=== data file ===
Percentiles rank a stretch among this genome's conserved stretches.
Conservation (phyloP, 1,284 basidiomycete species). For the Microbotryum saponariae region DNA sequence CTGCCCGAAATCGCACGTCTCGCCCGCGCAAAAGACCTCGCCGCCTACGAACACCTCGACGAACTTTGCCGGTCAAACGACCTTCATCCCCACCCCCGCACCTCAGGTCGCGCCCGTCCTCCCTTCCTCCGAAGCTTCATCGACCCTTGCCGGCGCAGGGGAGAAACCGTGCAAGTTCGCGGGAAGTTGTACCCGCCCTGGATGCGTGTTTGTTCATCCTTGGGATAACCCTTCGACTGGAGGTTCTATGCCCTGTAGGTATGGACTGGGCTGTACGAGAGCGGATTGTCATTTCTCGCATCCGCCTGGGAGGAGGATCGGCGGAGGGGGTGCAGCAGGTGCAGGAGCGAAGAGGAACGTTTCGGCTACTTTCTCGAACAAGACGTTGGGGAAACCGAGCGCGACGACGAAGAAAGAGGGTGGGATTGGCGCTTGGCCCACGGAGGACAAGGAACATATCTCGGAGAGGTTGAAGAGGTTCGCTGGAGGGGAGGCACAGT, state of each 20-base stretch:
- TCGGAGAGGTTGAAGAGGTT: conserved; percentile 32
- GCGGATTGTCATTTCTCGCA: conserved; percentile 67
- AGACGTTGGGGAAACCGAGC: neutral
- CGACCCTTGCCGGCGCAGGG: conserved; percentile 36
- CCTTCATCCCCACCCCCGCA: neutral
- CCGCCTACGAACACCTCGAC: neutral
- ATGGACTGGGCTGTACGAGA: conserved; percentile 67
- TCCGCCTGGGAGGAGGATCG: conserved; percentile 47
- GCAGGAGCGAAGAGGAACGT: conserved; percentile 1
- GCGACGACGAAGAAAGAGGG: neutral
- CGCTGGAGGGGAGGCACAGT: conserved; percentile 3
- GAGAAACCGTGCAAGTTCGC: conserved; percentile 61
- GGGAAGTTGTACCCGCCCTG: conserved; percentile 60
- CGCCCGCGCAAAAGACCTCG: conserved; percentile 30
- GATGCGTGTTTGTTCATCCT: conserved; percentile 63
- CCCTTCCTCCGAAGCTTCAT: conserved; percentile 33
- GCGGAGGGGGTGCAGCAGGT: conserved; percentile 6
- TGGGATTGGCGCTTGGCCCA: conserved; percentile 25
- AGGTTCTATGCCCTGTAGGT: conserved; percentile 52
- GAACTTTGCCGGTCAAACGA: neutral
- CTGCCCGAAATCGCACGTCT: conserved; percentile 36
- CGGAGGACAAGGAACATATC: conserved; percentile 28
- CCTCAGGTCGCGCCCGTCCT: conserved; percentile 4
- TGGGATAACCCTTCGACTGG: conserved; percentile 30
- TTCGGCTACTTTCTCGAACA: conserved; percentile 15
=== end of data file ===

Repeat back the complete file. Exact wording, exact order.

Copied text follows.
Percentiles rank a stretch among this genome's conserved stretches.
Conservation (phyloP, 1,284 basidiomycete species). For the Microbotryum saponariae region DNA sequence CTGCCCGAAATCGCACGTCTCGCCCGCGCAAAAGACCTCGCCGCCTACGAACACCTCGACGAACTTTGCCGGTCAAACGACCTTCATCCCCACCCCCGCACCTCAGGTCGCGCCCGTCCTCCCTTCCTCCGAAGCTTCATCGACCCTTGCCGGCGCAGGGGAGAAACCGTGCAAGTTCGCGGGAAGTTGTACCCGCCCTGGATGCGTGTTTGTTCATCCTTGGGATAACCCTTCGACTGGAGGTTCTATGCCCTGTAGGTATGGACTGGGCTGTACGAGAGCGGATTGTCATTTCTCGCATCCGCCTGGGAGGAGGATCGGCGGAGGGGGTGCAGCAGGTGCAGGAGCGAAGAGGAACGTTTCGGCTACTTTCTCGAACAAGACGTTGGGGAAACCGAGCGCGACGACGAAGAAAGAGGGTGGGATTGGCGCTTGGCCCACGGAGGACAAGGAACATATCTCGGAGAGGTTGAAGAGGTTCGCTGGAGGGGAGGCACAGT, state of each 20-base stretch:
- TCGGAGAGGTTGAAGAGGTT: conserved; percentile 32
- GCGGATTGTCATTTCTCGCA: conserved; percentile 67
- AGACGTTGGGGAAACCGAGC: neutral
- CGACCCTTGCCGGCGCAGGG: conserved; percentile 36
- CCTTCATCCCCACCCCCGCA: neutral
- CCGCCTACGAACACCTCGAC: neutral
- ATGGACTGGGCTGTACGAGA: conserved; percentile 67
- TCCGCCTGGGAGGAGGATCG: conserved; percentile 47
- GCAGGAGCGAAGAGGAACGT: conserved; percentile 1
- GCGACGACGAAGAAAGAGGG: neutral
- CGCTGGAGGGGAGGCACAGT: conserved; percentile 3
- GAGAAACCGTGCAAGTTCGC: conserved; percentile 61
- GGGAAGTTGTACCCGCCCTG: conserved; percentile 60
- CGCCCGCGCAAAAGACCTCG: conserved; percentile 30
- GATGCGTGTTTGTTCATCCT: conserved; percentile 63
- CCCTTCCTCCGAAGCTTCAT: conserved; percentile 33
- GCGGAGGGGGTGCAGCAGGT: conserved; percentile 6
- TGGGATTGGCGCTTGGCCCA: conserved; percentile 25
- AGGTTCTATGCCCTGTAGGT: conserved; percentile 52
- GAACTTTGCCGGTCAAACGA: neutral
- CTGCCCGAAATCGCACGTCT: conserved; percentile 36
- CGGAGGACAAGGAACATATC: conserved; percentile 28
- CCTCAGGTCGCGCCCGTCCT: conserved; percentile 4
- TGGGATAACCCTTCGACTGG: conserved; percentile 30
- TTCGGCTACTTTCTCGAACA: conserved; percentile 15